Calls for independent auditor on airport noise
LAWRENCE — The City Council Tuesday will consider appointing an independent auditor to examine the airport noise complaints filed by residents during construction of a $450 million downtown hotel, which has drawn criticism from critics who say the airport has created a major problem for the local economy.
In addition, council members agreed to consider adding a 1 p.m. call for an independent auditor to look into noise complaints on the downtown train- and bus-ground at the airport that run roughly twice a year — in early February and early April.
City officials said they are reviewing the complaints and a city council rule would require an audit if more than six months have passed. The issue is before the Public Inquiry Commission that includes city attorneys and a public affairs specialist. The commission’s next meeting is Feb. 11.
City attorney John O’Connor has said that an independent auditor is needed to 바카라provide advice on whether a project or program — like the $200 million new convention center — needs to be scrapped or whether the city can maintain current standards and services.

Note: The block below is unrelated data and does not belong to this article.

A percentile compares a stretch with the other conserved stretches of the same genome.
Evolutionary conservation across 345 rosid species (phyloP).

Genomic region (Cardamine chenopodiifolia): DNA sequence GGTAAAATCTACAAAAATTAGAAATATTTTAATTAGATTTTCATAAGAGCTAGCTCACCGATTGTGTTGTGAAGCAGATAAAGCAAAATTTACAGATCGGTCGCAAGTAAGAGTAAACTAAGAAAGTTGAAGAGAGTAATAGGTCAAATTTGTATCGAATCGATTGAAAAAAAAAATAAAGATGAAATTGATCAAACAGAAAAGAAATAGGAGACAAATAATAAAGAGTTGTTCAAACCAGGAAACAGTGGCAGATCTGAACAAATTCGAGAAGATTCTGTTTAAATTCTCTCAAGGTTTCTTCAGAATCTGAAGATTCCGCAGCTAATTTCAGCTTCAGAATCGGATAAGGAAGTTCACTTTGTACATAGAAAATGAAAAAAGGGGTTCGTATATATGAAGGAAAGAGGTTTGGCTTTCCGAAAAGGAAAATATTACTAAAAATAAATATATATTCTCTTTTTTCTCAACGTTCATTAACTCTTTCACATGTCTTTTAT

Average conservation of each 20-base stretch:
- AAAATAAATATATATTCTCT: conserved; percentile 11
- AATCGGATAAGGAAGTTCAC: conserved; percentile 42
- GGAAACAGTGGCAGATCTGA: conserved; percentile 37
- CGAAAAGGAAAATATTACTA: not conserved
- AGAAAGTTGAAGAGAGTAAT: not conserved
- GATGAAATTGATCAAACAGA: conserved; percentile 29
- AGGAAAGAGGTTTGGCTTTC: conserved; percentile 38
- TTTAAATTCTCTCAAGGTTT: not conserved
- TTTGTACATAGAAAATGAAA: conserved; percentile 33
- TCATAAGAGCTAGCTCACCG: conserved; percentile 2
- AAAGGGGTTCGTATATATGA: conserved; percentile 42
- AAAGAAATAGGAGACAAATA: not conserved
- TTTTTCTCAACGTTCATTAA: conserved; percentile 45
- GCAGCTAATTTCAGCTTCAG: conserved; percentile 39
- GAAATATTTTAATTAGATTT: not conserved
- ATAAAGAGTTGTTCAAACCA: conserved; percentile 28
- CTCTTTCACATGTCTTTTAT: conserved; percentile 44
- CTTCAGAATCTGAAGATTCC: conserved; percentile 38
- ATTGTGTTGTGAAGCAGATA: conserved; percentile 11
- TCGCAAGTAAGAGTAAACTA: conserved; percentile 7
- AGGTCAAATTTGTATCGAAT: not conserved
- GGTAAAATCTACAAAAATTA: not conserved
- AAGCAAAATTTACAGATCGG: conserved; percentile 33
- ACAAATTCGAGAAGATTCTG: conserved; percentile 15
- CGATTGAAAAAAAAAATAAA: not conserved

Mayor J더킹카지노im Watson said a 1 p.m. call is good practice to make sure an auditor hears the noise complaints that residents have filed, but he said he is open to another option.
«The issue, for me, is do we have enough people working from the outside on this that we get the best information that we can?» Watson said. «Do we have people with an expertise and expertise that would be able to conduct an unbiased and unbiased audit of the facility and help determine whether it’s necessary to go forward with that project? Of course not. I think that’s what we’re trying to figur더킹카지노e out. It may not be the best idea, and we’re trying to figure it out.»
Several months before a city council vote, City Manager David Tarrant said he had already considered adding an auditing auditor, to whom he could call on advice on whether the airport or a project needs to be eliminated.
But Watson said he wanted more time for that discussion.
Watson said that the new $250-per-month hotel room charge — not tax revenue, because the amount of hotel profits and property tax that are returned to the city and state is paid by residents — would force residents of downtown to pay to live at night in a hotel in their neighborhood.
That would slow the downtown train- and bus-ground. Watson said that is already a problem and the new tax charge will not solve it. Watso